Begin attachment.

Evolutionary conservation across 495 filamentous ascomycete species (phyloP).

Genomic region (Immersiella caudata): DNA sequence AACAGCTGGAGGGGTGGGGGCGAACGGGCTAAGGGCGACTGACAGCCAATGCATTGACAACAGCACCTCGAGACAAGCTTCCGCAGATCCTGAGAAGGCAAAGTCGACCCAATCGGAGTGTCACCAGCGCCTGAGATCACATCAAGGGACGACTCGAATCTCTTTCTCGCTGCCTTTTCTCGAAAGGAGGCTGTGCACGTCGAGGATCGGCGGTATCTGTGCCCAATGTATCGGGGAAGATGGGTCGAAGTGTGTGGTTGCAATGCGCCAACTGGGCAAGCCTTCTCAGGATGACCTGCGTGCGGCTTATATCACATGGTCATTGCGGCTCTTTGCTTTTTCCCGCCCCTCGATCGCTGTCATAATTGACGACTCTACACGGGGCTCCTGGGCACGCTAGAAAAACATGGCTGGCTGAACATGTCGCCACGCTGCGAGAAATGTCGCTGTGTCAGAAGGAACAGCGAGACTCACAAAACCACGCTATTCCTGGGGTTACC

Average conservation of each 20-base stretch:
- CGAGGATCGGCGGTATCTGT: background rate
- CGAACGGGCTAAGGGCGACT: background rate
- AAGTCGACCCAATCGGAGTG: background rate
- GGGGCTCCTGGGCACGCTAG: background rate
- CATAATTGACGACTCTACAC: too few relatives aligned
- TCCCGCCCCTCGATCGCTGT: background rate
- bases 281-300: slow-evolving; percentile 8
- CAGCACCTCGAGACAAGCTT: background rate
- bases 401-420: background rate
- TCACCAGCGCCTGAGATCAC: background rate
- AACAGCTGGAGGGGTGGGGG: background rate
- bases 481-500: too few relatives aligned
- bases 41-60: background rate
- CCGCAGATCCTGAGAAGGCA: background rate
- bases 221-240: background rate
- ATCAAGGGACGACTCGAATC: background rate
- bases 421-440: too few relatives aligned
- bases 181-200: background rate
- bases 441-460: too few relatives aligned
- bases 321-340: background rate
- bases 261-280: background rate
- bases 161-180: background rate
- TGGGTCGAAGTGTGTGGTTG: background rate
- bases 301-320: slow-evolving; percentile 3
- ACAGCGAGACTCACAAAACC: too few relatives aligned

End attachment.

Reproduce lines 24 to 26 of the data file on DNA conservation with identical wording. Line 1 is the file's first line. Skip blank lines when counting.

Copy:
- bases 261-280: background rate
- bases 161-180: background rate
- TGGGTCGAAGTGTGTGGTTG: background rate